For a moment I thought it would pass without incident, that the funeral procession would arrive without mishap to the Columbus Cemetery and the remains of the winner of the Sakharov Prize for Human Rights, Oswaldo Paya Sardinas, would be laid to rest in peace.
From my place in the long line of vehicles, perhaps because we had 16 or 17in the column, we noticed that something happened at the head of the line, which stopped without those in the back knowing exactly happened. Several minutes later the march was resumed.
Upon arriving at the cemetery and realizing the absence of Antonio Rodiles, director of Estado de SATS and friends traveling with him, I inquired about them. So I knew what had happened: a great fight in Calzada del Cerro, with the violent intervention of the police with fists and truncheons, and the arrest of about fifty people, all opponents of the regime, and put in a bus belonging to the Armed Forces, that just happened to be there, they were taken to police unit Tarara.
Once back in my house, I prepared to go in search of the missing, when Antonio’s mother called and told me that, apparently, he and other friends were detained at the Fourth Police Station at Infanta and Manglar in neighborhood of Cerro. I told them I would meet her and her husband, already there.
Again we started to run up against those who say the country’s laws, the members of the Department of State Security.
On reaching the station of the People’s Revolutionary Police (PNR), no one outside yet knew what was going on. I decided to find out if Antonio and other friends were really there. I talked to the duty officer, with a rank of Major. He looked for a paper he had and told me THESE PEOPLE ARE NOT ON THE LIST OF THOSE DETAINED.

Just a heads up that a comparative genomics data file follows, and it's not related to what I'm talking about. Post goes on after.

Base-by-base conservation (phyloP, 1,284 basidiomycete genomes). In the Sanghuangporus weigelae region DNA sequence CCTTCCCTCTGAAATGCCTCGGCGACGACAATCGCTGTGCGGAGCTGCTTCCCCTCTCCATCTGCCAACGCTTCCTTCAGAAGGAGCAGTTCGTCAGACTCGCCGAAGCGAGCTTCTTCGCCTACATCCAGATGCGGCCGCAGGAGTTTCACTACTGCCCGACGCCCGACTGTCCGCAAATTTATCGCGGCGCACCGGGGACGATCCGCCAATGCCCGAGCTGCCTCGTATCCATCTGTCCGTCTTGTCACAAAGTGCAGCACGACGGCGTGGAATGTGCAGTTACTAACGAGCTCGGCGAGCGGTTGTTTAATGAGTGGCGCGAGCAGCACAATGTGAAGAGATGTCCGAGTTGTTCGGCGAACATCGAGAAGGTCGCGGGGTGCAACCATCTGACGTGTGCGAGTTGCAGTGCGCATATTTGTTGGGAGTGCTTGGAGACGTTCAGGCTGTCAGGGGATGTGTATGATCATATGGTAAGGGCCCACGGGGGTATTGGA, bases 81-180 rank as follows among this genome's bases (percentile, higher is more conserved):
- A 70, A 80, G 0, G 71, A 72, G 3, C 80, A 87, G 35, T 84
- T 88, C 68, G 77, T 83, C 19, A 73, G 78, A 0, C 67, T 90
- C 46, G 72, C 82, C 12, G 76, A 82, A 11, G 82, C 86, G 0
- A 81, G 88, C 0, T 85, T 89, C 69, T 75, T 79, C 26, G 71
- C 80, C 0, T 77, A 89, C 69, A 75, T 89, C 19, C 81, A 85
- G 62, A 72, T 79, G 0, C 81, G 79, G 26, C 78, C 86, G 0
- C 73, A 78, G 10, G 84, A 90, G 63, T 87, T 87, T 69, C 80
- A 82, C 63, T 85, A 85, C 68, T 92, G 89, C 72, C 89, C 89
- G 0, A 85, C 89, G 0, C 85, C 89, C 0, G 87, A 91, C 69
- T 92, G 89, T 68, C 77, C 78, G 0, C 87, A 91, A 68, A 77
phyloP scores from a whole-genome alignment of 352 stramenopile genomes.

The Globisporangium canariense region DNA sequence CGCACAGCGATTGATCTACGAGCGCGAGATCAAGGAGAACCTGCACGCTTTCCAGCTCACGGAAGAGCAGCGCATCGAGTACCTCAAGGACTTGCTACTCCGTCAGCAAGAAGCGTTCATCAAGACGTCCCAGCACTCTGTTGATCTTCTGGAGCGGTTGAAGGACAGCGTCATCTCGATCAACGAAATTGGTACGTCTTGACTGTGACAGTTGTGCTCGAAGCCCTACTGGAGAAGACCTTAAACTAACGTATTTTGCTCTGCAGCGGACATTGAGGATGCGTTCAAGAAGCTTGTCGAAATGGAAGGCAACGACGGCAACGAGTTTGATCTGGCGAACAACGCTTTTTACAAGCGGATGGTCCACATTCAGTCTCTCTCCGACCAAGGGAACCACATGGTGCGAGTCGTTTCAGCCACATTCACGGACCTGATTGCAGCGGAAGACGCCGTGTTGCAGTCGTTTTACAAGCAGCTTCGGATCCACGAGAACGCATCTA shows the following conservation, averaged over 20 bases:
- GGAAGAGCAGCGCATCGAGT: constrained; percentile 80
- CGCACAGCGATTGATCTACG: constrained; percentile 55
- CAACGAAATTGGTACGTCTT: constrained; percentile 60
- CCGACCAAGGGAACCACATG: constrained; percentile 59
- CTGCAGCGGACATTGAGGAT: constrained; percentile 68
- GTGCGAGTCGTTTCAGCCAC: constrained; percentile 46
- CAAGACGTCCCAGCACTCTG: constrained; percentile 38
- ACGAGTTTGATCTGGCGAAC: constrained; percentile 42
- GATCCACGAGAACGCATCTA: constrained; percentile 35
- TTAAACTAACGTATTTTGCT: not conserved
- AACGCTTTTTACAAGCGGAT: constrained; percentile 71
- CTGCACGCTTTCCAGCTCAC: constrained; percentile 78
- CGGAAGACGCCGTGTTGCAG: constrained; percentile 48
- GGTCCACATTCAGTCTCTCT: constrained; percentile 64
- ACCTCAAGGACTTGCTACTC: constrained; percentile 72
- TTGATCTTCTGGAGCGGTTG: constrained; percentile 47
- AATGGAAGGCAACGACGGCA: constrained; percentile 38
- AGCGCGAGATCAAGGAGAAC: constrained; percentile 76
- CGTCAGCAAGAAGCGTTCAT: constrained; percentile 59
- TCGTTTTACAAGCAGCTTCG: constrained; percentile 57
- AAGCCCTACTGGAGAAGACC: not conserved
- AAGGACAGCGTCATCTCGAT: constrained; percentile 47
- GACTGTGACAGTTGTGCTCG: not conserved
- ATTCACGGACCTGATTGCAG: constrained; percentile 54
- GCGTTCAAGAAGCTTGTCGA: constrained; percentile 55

I then told him they could have been brought to this police station by State Security Agents. He made a call. After hanging up he confirmed to me that yes, they were detained there.
The reasons why the political police had brought many of the arrested to the national police stations instead of taking them to one of their own facilities, are not very obvious, although there are many versions. What is clear to us is that Article 244 of the Criminal Procedure Act provides:
Upon the arrest of any person a written report to record the time, date and reason for detention as well as any other particular of interest shall be prepared. The report will be signed by those acting and the detainee.
When, about ten o’clock at night, the independent journalist Julio Aleaga was released, we learned they never filled out an Act of Detention. Nor was this done with Ailer González Mena or many other detainees.
When they did it, in the morning for Antonio Rodiles, the Act of Detention tried to justify the arrest as “in the interest of CI” (Counterintelligence).
I could be wrong, but I think this latter was due to our having already pointed out to the PNR and State Security officials with whom we spoke precisely about the absence of such Acts, making the arrests illegal and saying that the detainees should be released immediately.
From the beginning there were two things that were obvious to all of us citizens who met in front of the police station in solidarity with the detainees:
1) That the PNR of that station was not very pleased with what happened there. The treatment of its officers toward us was measured, correct, without being overbearing, never disrespectful and tried all the time to find a solutions that was, as far as possible, without violence and in a negotiating framework.
We can not say the same for the State Security agents involved.
2) The level at which decisions were made regarding what happened there was always elsewhere, much higher, and where the regulations established in a simple little article of the Criminal Procedure Act do not seem to have, in truth, any relevance.
August 24 2012